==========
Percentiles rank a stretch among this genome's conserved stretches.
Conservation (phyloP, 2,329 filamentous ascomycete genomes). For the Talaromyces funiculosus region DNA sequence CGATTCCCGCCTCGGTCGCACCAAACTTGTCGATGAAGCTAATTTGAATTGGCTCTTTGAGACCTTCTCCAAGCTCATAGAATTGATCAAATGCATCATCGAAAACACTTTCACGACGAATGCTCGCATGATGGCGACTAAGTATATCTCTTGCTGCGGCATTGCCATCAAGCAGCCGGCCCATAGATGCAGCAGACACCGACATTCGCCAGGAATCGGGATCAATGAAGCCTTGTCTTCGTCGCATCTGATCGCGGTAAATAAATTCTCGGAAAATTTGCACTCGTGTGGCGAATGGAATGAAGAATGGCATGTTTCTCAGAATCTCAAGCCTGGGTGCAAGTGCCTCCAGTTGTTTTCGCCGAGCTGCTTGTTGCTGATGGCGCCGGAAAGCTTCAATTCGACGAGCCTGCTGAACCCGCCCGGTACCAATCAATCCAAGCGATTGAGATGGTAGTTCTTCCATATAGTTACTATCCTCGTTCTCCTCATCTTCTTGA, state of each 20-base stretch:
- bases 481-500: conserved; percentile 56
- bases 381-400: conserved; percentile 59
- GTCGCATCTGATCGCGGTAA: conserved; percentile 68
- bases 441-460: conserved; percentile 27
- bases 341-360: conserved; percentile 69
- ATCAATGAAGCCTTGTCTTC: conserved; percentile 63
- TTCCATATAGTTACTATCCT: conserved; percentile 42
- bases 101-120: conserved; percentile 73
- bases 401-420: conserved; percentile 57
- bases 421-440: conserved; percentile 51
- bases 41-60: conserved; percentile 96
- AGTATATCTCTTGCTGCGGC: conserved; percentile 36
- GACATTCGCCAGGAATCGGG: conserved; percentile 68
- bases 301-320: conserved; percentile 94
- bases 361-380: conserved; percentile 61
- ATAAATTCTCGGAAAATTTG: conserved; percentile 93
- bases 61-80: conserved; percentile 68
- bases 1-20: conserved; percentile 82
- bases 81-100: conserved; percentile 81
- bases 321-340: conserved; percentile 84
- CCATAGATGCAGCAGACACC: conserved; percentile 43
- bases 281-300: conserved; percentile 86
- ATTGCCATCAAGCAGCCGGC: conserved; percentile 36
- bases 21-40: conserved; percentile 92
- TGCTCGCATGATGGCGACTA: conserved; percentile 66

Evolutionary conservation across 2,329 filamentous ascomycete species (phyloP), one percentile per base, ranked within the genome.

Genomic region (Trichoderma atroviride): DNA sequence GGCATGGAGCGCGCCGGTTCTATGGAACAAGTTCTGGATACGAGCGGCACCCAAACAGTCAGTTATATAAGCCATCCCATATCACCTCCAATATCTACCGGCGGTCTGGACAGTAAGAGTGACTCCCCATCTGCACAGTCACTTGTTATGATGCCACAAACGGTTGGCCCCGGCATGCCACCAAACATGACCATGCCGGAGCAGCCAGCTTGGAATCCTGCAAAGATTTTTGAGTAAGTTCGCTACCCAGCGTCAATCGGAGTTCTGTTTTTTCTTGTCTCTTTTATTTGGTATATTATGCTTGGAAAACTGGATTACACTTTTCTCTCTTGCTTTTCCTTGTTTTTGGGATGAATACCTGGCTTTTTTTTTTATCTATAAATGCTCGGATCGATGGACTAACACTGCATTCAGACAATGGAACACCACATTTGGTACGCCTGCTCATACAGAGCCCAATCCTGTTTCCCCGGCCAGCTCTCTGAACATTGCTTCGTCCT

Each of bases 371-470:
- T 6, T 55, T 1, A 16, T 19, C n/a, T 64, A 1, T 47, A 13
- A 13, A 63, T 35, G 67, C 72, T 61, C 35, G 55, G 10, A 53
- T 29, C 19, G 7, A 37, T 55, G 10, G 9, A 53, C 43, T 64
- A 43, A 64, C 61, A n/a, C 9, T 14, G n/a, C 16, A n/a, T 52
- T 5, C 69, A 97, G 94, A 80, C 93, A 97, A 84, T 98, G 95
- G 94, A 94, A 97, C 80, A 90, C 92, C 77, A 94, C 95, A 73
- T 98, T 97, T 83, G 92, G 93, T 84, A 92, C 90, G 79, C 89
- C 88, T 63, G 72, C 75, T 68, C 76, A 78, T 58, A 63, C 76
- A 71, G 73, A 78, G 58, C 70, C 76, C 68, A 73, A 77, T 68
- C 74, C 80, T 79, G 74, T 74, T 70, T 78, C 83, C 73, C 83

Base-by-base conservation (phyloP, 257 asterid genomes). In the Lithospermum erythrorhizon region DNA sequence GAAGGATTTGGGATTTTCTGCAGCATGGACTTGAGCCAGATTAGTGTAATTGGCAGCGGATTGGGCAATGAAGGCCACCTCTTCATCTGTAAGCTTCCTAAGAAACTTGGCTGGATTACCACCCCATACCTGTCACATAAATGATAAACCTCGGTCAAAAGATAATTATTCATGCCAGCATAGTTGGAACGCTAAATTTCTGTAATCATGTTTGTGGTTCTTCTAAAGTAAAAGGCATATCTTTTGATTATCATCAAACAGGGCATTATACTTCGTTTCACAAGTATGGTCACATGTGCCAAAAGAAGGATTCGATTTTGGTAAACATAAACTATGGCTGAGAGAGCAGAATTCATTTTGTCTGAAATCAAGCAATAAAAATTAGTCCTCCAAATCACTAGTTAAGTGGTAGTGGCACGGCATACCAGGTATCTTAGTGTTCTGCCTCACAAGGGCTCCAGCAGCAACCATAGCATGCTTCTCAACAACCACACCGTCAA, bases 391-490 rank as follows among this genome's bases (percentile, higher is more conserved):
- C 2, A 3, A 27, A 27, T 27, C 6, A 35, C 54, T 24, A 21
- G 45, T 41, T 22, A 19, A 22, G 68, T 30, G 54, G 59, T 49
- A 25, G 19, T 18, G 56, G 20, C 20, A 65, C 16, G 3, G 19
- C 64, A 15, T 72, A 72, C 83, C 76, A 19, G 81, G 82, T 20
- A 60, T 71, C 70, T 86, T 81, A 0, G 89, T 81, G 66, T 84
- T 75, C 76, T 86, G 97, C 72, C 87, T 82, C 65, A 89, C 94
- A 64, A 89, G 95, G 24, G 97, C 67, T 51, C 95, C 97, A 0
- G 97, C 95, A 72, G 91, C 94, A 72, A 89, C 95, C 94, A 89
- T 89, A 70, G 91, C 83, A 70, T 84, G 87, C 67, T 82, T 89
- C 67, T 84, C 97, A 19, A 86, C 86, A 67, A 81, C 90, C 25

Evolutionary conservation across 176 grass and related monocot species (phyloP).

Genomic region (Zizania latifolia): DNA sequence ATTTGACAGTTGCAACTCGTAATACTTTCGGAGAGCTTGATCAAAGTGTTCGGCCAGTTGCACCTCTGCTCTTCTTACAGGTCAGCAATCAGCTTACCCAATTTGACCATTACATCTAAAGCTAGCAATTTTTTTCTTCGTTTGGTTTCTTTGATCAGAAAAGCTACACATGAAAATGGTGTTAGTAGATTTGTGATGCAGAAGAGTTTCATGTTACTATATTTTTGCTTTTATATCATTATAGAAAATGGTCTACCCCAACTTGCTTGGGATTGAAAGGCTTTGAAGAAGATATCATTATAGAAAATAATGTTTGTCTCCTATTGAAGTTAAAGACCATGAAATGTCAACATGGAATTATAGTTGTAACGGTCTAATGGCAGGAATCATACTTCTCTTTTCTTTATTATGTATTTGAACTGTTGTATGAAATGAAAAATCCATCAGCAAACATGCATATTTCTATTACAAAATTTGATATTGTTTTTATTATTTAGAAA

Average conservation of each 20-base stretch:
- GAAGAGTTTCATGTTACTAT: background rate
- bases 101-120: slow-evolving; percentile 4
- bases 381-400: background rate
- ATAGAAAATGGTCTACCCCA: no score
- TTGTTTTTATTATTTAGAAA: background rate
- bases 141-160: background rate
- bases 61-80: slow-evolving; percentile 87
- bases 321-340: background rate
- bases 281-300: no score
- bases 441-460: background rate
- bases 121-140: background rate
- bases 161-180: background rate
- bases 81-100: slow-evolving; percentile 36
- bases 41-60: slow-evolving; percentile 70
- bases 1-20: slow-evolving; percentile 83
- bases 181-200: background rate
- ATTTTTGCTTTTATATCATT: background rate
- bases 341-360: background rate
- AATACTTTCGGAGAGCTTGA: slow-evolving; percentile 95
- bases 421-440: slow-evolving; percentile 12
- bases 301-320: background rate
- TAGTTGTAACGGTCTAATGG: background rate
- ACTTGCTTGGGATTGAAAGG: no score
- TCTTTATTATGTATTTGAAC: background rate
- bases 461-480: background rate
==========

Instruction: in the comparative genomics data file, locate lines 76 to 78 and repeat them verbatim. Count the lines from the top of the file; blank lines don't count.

- TAGTTGTAACGGTCTAATGG: background rate
- ACTTGCTTGGGATTGAAAGG: no score
- TCTTTATTATGTATTTGAAC: background rate